Martin in Gatineau Park - 2018

Martin in Gatineau Park - 2018

Wednesday, 25 July 2012

E5 in reverse - Day 20 - Zams (775m) to Memmingerhütte (2242m)

(Based on Sue's diary entry)

We enjoyed a leisurely start to a hard day. Breakfast at 8am, a quick supermarket visit, and we were on our way, under blue skies, in shorts and t-shirts.

The only flat section of today's walk was on the other side of the Inn river after crossing the motorway. Soon we were climbing and dripping, on the path that skirted the cliff where someone was already climbing, high on the rocks above us.

Beyond a memorial to Alois Bogner (5/11/1862), red and dark red helleborines lined the path, which dipped in and out of the shade of pines, past lizards and backpackers. The path was exposed, high on the walls of Zammer Loch, a narrow ravine where far below the river cut through. (Apparently 'loch' means 'hole' in these parts.)

Surefootedness was required due to the long drops to our left. The trees clinging to the steep sides wouldn't have broken a fall.

Eventually the path entered less precipitous woodland and we reached a wide green pasture, with tall purple monkshood. Haflinger horses were grazing, and a small cabin shortly before the side path to Württemberger Haus was serving drinks and luxurious plates of food. We'd met a group of 26 leaving the cabin but by the time we arrived another group of 20 had taken all the tables.

But huge glasses of Apfelschorle were produced quickly for us. In view of the heat, it was most welcome.

A huge number of people were met on today's route. E5 starters from Oberstdorf on Sunday. Soon after leaving the cabin we met another large group, this time with large dogs - what was going on? During the course of the day we must have met over 200 people. Another couple were going in our direction.

Beyond the burning heat outside the cabin, rickety wooden bridges crossed the river a couple of times, and the gradient for a while, on a path bordered with round-leaved wintergreens, was less steep.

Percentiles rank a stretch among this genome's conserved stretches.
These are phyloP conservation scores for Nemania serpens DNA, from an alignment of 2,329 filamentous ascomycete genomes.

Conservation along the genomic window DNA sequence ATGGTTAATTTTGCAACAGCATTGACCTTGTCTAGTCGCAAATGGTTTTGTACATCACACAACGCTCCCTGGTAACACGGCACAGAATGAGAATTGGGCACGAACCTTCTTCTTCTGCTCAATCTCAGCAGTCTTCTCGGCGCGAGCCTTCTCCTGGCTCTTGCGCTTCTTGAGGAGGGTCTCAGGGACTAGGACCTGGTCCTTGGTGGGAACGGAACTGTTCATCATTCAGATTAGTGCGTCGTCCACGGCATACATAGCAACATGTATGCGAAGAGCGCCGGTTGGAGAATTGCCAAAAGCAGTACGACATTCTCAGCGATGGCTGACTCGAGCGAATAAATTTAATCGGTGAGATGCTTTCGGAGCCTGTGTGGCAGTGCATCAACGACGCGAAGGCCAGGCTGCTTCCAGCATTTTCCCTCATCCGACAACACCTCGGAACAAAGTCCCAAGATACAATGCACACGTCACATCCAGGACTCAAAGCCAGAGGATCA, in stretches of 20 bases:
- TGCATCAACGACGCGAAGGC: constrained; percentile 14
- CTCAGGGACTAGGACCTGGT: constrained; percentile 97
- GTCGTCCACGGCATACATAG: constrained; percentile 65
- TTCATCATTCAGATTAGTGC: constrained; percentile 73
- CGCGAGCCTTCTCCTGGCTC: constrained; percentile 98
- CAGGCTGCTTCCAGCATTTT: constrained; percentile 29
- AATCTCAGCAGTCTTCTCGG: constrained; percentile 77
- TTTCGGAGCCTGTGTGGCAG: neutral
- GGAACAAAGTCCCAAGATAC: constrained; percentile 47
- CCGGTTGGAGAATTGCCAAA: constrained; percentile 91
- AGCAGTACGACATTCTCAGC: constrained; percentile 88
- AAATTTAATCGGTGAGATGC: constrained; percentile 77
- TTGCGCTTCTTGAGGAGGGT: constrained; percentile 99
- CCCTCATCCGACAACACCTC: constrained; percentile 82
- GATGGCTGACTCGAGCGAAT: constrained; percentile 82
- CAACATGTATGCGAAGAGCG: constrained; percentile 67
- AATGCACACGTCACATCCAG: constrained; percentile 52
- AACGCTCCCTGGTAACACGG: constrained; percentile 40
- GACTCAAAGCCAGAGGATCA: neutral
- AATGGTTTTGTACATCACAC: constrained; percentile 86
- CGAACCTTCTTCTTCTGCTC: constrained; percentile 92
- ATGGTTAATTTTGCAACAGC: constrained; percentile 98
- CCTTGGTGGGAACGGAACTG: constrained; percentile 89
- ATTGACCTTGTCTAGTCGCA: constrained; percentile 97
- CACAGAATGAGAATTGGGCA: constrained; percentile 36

Lunch was a quick tuna salad and chocolate in the shade of some pines. The path followed the river as the trees turned to shrubs and the views in this high valley became more impressive. Just before the gradient steepened again, a yellow bears-ear primrose shone out from below a bush, and pink primroses grew nearby. From here the going was steep and hot, but the flowers were an excellent distraction. From the alpenrose zone there were zones of other flowers - kidney vetch, the yellow primrose, trumpet gentians, then alpine pennycress, purple pansies, rock jasmine and snowbells as we neared the top of the pass, Seescharte, at 2599 metres. It was a narrow cleft, with a new and beautiful view (pictured), down to some small lakes and the Memmingerhütte, with a fine mountain backdrop.

The descent to the hut was steep and narrow, particularly next to a stream, and the final flat stretch across a green meadow and past a small lake was a relief.

Memmingerhütte has about 140 beds, and it was very busy. Manuel spoke good English and showed us two our sleeping place - two 'overflow' mattresses on the floor in the large matratzenlager, but separate to everyone else. It was strange but it worked well.

Others were less fortunate - camp beds in the winter room, mattresses in the basement, etc. Nobody is turned away.

Rehydration was achieved with a litre of teewasser.

The evening was sociable but also strange. The dining room was full, so we sat outside, but grey clouds were building and it began to rain. We managed our soup, and part of our goulasch, spätzle and salad, before thunder and lightning and heavy rain started. This was unfortunate as there was no room for us in the hut. We adjourned to the porch, where we finished our meals on our knees, much to the amusement of others.

When the rain turned to hail the porch was bombarded, so we moved further inside, where our dessert eventually caught up with us. It was washed down with beer, whilst in conversation with new friends from Holland, Edwin and Gertjan (pictured). They were camping nearby and had been walking some interesting paths.

With folk heading to bed around 9pm, we were able to sit at a table for a while before adjourning to our mattresses in time for lights out at 10pm.


Alan R - so what should the replacement be? HTC? Samsung? Nokia? i?

Gayle - thanks for your sympathy. I'm still struggling with the space bar but have improved my technique!

24 July 2012
13km in 7 hours with 1850m ascent
Flower of the Day - Bears-ear Primrose

Itinerary -

Sent using BlackBerry® from Orange


Jules said...

Judging by the top picture, you're being treated to some wonderful scenery, even if the huttes are a bit functional!

Hope all is still good with you.


Alan R said...

Definitely not a Nokia due to its symbian software but nothing wrong with HTC and Samsung which use Android and therefore the Apps are better. THere is a possibility that Sheila’s brand new HTC WIldfire is being made redundant. Due to the fact that she is spending more money on payg than she would on a contract. A new contract would include a new phone. If this interests you then we will save it for when you get back.